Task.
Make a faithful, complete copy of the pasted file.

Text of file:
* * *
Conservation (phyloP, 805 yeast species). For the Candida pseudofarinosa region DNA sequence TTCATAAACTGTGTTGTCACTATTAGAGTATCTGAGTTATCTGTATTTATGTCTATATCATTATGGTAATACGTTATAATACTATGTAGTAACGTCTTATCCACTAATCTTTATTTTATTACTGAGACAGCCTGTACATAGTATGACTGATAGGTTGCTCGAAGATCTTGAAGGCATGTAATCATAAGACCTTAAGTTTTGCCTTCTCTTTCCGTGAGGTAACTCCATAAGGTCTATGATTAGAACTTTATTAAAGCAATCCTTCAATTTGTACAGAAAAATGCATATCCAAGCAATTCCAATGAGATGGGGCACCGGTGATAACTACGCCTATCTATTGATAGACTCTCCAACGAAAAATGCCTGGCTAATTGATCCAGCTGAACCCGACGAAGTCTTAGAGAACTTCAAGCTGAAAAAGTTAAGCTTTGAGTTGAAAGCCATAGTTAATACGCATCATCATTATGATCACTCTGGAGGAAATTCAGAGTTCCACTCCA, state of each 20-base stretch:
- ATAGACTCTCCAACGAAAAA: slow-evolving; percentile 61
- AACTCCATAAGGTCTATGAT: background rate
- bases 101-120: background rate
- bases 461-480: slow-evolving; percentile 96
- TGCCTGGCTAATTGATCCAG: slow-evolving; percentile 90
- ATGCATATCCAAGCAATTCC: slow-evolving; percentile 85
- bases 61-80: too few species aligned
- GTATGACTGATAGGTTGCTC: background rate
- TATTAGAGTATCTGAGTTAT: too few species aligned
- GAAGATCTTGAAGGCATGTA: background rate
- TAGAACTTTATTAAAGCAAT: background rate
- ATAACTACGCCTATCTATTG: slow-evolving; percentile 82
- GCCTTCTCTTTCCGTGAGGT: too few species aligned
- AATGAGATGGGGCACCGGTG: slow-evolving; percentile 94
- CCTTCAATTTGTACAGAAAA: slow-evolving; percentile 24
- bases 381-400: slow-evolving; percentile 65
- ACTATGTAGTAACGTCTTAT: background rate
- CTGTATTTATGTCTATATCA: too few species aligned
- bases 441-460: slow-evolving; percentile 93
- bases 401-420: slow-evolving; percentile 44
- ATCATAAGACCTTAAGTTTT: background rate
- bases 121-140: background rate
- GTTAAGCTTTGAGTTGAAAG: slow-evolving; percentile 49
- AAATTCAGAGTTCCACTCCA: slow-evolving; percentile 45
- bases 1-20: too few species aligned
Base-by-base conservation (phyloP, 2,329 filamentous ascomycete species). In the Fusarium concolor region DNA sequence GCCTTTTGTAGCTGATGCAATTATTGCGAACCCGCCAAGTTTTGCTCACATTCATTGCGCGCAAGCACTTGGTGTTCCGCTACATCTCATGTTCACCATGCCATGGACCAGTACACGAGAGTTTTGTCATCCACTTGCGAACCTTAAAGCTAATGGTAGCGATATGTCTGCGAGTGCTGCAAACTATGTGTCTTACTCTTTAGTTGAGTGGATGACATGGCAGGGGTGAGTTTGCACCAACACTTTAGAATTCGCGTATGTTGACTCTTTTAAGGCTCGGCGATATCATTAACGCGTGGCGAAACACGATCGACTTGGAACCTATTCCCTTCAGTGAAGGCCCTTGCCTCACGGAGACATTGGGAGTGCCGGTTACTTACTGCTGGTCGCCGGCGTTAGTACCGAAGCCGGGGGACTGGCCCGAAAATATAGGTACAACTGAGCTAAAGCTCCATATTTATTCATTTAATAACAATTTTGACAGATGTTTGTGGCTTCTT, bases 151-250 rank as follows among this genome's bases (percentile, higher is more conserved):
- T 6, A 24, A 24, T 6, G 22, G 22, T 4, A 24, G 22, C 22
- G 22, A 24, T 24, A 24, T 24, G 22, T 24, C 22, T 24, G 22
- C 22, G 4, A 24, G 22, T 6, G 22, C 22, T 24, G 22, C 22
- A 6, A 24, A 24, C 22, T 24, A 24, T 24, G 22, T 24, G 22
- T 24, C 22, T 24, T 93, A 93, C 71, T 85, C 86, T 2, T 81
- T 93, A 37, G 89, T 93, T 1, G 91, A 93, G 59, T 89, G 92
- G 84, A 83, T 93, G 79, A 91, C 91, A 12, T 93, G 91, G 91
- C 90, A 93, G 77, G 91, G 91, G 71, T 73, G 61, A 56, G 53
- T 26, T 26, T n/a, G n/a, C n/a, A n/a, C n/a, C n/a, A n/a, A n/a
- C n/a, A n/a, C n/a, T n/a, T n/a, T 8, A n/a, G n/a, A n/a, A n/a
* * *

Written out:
Conservation (phyloP, 805 yeast species). For the Candida pseudofarinosa region DNA sequence TTCATAAACTGTGTTGTCACTATTAGAGTATCTGAGTTATCTGTATTTATGTCTATATCATTATGGTAATACGTTATAATACTATGTAGTAACGTCTTATCCACTAATCTTTATTTTATTACTGAGACAGCCTGTACATAGTATGACTGATAGGTTGCTCGAAGATCTTGAAGGCATGTAATCATAAGACCTTAAGTTTTGCCTTCTCTTTCCGTGAGGTAACTCCATAAGGTCTATGATTAGAACTTTATTAAAGCAATCCTTCAATTTGTACAGAAAAATGCATATCCAAGCAATTCCAATGAGATGGGGCACCGGTGATAACTACGCCTATCTATTGATAGACTCTCCAACGAAAAATGCCTGGCTAATTGATCCAGCTGAACCCGACGAAGTCTTAGAGAACTTCAAGCTGAAAAAGTTAAGCTTTGAGTTGAAAGCCATAGTTAATACGCATCATCATTATGATCACTCTGGAGGAAATTCAGAGTTCCACTCCA, state of each 20-base stretch:
- ATAGACTCTCCAACGAAAAA: slow-evolving; percentile 61
- AACTCCATAAGGTCTATGAT: background rate
- bases 101-120: background rate
- bases 461-480: slow-evolving; percentile 96
- TGCCTGGCTAATTGATCCAG: slow-evolving; percentile 90
- ATGCATATCCAAGCAATTCC: slow-evolving; percentile 85
- bases 61-80: too few species aligned
- GTATGACTGATAGGTTGCTC: background rate
- TATTAGAGTATCTGAGTTAT: too few species aligned
- GAAGATCTTGAAGGCATGTA: background rate
- TAGAACTTTATTAAAGCAAT: background rate
- ATAACTACGCCTATCTATTG: slow-evolving; percentile 82
- GCCTTCTCTTTCCGTGAGGT: too few species aligned
- AATGAGATGGGGCACCGGTG: slow-evolving; percentile 94
- CCTTCAATTTGTACAGAAAA: slow-evolving; percentile 24
- bases 381-400: slow-evolving; percentile 65
- ACTATGTAGTAACGTCTTAT: background rate
- CTGTATTTATGTCTATATCA: too few species aligned
- bases 441-460: slow-evolving; percentile 93
- bases 401-420: slow-evolving; percentile 44
- ATCATAAGACCTTAAGTTTT: background rate
- bases 121-140: background rate
- GTTAAGCTTTGAGTTGAAAG: slow-evolving; percentile 49
- AAATTCAGAGTTCCACTCCA: slow-evolving; percentile 45
- bases 1-20: too few species aligned
Base-by-base conservation (phyloP, 2,329 filamentous ascomycete species). In the Fusarium concolor region DNA sequence GCCTTTTGTAGCTGATGCAATTATTGCGAACCCGCCAAGTTTTGCTCACATTCATTGCGCGCAAGCACTTGGTGTTCCGCTACATCTCATGTTCACCATGCCATGGACCAGTACACGAGAGTTTTGTCATCCACTTGCGAACCTTAAAGCTAATGGTAGCGATATGTCTGCGAGTGCTGCAAACTATGTGTCTTACTCTTTAGTTGAGTGGATGACATGGCAGGGGTGAGTTTGCACCAACACTTTAGAATTCGCGTATGTTGACTCTTTTAAGGCTCGGCGATATCATTAACGCGTGGCGAAACACGATCGACTTGGAACCTATTCCCTTCAGTGAAGGCCCTTGCCTCACGGAGACATTGGGAGTGCCGGTTACTTACTGCTGGTCGCCGGCGTTAGTACCGAAGCCGGGGGACTGGCCCGAAAATATAGGTACAACTGAGCTAAAGCTCCATATTTATTCATTTAATAACAATTTTGACAGATGTTTGTGGCTTCTT, bases 151-250 rank as follows among this genome's bases (percentile, higher is more conserved):
- T 6, A 24, A 24, T 6, G 22, G 22, T 4, A 24, G 22, C 22
- G 22, A 24, T 24, A 24, T 24, G 22, T 24, C 22, T 24, G 22
- C 22, G 4, A 24, G 22, T 6, G 22, C 22, T 24, G 22, C 22
- A 6, A 24, A 24, C 22, T 24, A 24, T 24, G 22, T 24, G 22
- T 24, C 22, T 24, T 93, A 93, C 71, T 85, C 86, T 2, T 81
- T 93, A 37, G 89, T 93, T 1, G 91, A 93, G 59, T 89, G 92
- G 84, A 83, T 93, G 79, A 91, C 91, A 12, T 93, G 91, G 91
- C 90, A 93, G 77, G 91, G 91, G 71, T 73, G 61, A 56, G 53
- T 26, T 26, T n/a, G n/a, C n/a, A n/a, C n/a, C n/a, A n/a, A n/a
- C n/a, A n/a, C n/a, T n/a, T n/a, T 8, A n/a, G n/a, A n/a, A n/a